142nd APHA Annual Meeting and Exposition

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Using Infographics to Promote Behavior Change and Long-Term Wellness for Military and Civilian Populations: Small Steps to a Healthier You

142nd APHA Annual Meeting and Exposition (November 15 - November 19, 2014): http://www.apha.org/events-and-meetings/annual
Monday, November 17, 2014 : 11:00 AM - 11:30 AM

Jill Herzog , Booz Allen Hamilton, Rockville, MD
Dana Stirk , Booz Allen Hamilton, McLean, VA
Colleen Gray , Booz Allen Hamilton, McLean, VA
Barbara Blue , Booz Allen Hamilton, McLean, VA
Erin Rooney , Booz Allen Hamilton, McLean, VA
Every year, millions of people make resolutions to lose weight, eat healthier, or be happier. Unfortunately, the majority of resolutions fail. Behavior change is hard. But much of the science suggests that the key to setting resolutions that stick is to start small and can be built upon over time.

The Small Steps to a Healthier You Challenge (www.guardyourhealth.com/smallsteps) was designed as the anti-behavior change campaign. Rather than setting lofty goals (e.g., quit smoking, stop binge drinking), the Challenge focused on setting small, easily achievable daily goals to get Soldiers, their families, and civilian communities over the first, and biggest, hurdle to behavior change: getting started.

The Challenge was executed using an integrated digital strategy that spanned across social media channels, SMS, email, and a responsive website. To complement the Challenge, the team created 24 customized Small Steps graphics and four Small Steps infographics, including “10 Simple Steps To Look and Feel Better” to motivate audiences to complete the daily health challenges.

Through the 28-day Challenge, more than 1200 participated and the “10 Simple Steps” infographic was the top performing Small Steps material, with more than 1,000 views since 20 February. The mini-campaign also received positive feedback through social media and email. Such anecdotal evidence lends credibility to the idea of a small steps approach to behavior change. Future behavior change campaigns could benefit from taking a small steps approach, and structuring their campaigns as long-term programs that support individuals in achieving successive approximations of the larger, desired end behavior.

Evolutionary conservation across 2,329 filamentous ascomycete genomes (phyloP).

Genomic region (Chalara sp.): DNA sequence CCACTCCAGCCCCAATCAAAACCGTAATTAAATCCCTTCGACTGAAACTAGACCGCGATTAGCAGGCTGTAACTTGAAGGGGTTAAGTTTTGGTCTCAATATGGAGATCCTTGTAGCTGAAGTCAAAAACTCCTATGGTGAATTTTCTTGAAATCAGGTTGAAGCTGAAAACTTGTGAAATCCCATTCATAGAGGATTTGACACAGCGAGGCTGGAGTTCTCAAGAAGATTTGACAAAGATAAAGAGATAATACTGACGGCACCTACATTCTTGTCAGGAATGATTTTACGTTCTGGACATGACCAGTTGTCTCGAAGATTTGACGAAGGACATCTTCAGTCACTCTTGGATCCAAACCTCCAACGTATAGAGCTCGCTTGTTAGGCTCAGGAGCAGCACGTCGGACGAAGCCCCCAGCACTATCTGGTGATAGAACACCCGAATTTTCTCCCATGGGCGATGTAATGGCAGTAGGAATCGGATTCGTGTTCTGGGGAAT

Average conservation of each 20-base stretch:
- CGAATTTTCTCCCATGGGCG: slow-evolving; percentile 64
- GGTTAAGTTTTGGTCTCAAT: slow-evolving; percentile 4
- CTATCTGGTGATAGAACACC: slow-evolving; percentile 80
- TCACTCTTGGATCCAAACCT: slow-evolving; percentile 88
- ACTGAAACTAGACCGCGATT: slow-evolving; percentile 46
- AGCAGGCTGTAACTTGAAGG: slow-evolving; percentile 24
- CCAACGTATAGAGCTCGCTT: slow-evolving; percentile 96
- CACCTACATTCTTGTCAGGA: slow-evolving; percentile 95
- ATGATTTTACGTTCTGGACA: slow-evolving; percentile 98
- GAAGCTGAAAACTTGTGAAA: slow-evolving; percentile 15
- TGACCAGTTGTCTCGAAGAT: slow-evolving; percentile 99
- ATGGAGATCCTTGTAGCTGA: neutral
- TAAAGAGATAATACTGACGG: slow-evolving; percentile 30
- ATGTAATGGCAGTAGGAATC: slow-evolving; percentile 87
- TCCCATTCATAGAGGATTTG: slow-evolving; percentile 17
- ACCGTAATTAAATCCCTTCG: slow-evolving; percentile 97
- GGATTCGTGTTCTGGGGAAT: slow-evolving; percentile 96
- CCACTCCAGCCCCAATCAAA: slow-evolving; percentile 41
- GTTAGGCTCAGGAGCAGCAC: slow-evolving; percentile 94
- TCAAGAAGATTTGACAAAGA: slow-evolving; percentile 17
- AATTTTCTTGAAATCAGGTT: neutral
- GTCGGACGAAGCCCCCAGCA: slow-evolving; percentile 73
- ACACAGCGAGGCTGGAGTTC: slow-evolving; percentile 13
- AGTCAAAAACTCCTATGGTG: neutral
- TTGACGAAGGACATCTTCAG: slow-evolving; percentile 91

Learning Areas:

Administer health education strategies, interventions and programs
Communication and informatics
Planning of health education strategies, interventions, and programs
Public health or related education

Learning Objectives:
Discuss best practices for communicating positive aspects of health promotion, and exemplify various, successful creative concepts and infographics that resonate with service members and their families. Identify how to effectively collaborate and partner with organizations across various sectors to share creative concepts developed in the context of a larger, integrated strategic communications program. Identify a variety of successful communications tools and technologies for their organizations, and how to show measurable impact and interconnectivity among various communication tactics used in behavior change campaigns.

Keyword(s): Social Marketing, Behavioral Research

Presenting author's disclosure statement:

Qualified on the content I am responsible for because: I am an award-winning communications professional with 20 years of experience directing multi-year social marketing and health communication projects for government and corporate clients. I have developed several national public education campaigns reaching millions of Americans about many of the nationís leading social and health issues including substance abuse prevention, mental health treatment and disease prevention.
Any relevant financial relationships? No

I agree to comply with the American Public Health Association Conflict of Interest and Commercial Support Guidelines, and to disclose to the participants any off-label or experimental uses of a commercial product or service discussed in my presentation.